23 June 2012

Is Africa's Medium Term Future Really Urban? New Evidence

The recent report from UNICEF "Children in an Urban World" has much to commend it.

Urban populations are growing, more children are being brought up in urban areas, and we in the development research community are having to play catch up with this (based on my highly imperfect knowledge of the number of research projects, research funding streams and calls, journal articles etc.).

The UNICEF report confirms much of what we know: on average urban areas are better off (for example the rates of child underweight prevalences are 1.5 times higher in rural areas), and yet the urban areas contain pockets (large ones) of some of the most destitute and poorest people on the planet.

What the UNICEF report does, being a UN report, is use UN urban population data projections.  For example, the inside cover (above) has a graphic that shows  Nigeria with 50% of its population living in urban areas.

But a new paper from Deborah Potts at Kings College (in World Development and available here) points out that the UN projections are based on trends in the 60s and 70s when many African countries were rapidly urbanising (that is, their urban populations were growing fast enough to increase the proportion of the population living in urban areas).  Once we examine more recent data, we learn that these proportions are way off.

Potts' paper spends much of its time in a forensic analysis of old and new data from Nigeria.  She zeros in on an initiative called Africapolis (supported by the French development agency AfD), which cross-references census data, satellite images and secondary data sources (sometimes very very micro) to conclude that 30% of Nigeria's population is urban.  And, more extraordinarily, the percentage will only increase to 31% by 2020.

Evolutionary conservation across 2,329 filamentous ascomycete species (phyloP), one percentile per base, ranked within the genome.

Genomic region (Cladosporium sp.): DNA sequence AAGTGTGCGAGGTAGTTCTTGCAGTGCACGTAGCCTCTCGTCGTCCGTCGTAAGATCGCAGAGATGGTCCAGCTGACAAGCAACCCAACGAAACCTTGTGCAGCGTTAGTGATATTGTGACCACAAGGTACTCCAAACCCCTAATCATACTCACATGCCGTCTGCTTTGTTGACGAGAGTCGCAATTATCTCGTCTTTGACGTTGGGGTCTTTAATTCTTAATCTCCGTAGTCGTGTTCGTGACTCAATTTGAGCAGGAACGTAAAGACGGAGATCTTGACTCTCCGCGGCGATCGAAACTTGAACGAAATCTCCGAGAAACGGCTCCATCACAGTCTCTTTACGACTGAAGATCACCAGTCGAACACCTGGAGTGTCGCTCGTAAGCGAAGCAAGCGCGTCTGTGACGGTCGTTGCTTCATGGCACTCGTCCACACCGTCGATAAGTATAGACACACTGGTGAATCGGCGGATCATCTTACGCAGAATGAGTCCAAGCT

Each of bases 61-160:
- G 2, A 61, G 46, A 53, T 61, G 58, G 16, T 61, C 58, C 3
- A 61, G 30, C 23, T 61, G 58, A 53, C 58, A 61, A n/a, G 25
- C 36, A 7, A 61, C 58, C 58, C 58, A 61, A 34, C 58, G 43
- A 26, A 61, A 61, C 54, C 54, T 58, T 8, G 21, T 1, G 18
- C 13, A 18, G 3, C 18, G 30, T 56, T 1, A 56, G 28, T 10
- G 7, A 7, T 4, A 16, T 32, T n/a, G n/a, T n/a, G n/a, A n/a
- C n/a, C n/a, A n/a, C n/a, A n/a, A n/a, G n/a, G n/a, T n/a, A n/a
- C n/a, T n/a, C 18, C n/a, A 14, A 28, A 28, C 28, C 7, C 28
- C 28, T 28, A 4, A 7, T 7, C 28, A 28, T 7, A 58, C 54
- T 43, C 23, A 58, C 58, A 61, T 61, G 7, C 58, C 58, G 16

30% versus 50%.  And Nigeria is by far the most populous country in Sub-Saharan Africa.  This overestimation by UN data trends is constant with new census data emerging from other West African countries, she says.

None of this is to say that urban populations in many African countries are not growing--they are--simply that they may not be growing faster than overall population.

Why has African urbanisation slowed down? Potts' hypothesises that economic growth gains in Africa have not been broadly based in urban areas and that this is slowing  rural to urban migration.

Population in African countries might not be urbanising as quickly as conventional wisdom claims, but my guess is that the focus of the development research community still has some urbanising to do.


Anonymous said...

What does this mean in the long term for those populations in urban and rural areas in terms of population growth, poverty, malnutrition etc.? If there is less rural to urban migration is this an indication of the lack or maxed out natural resources left in urban areas and increased stress on natural resources in rural areas?

dustyjulian said...

Cracking stuff. Many thanks for the blog. Very useful for us folk working on Nigerian rural poverty.

Anonymous said...

I think part of the explanation is that fertility rates in urban dwellers is falling dramatically faster than that in rural areas.

Lawrence Haddad said...

Dear Anonymous,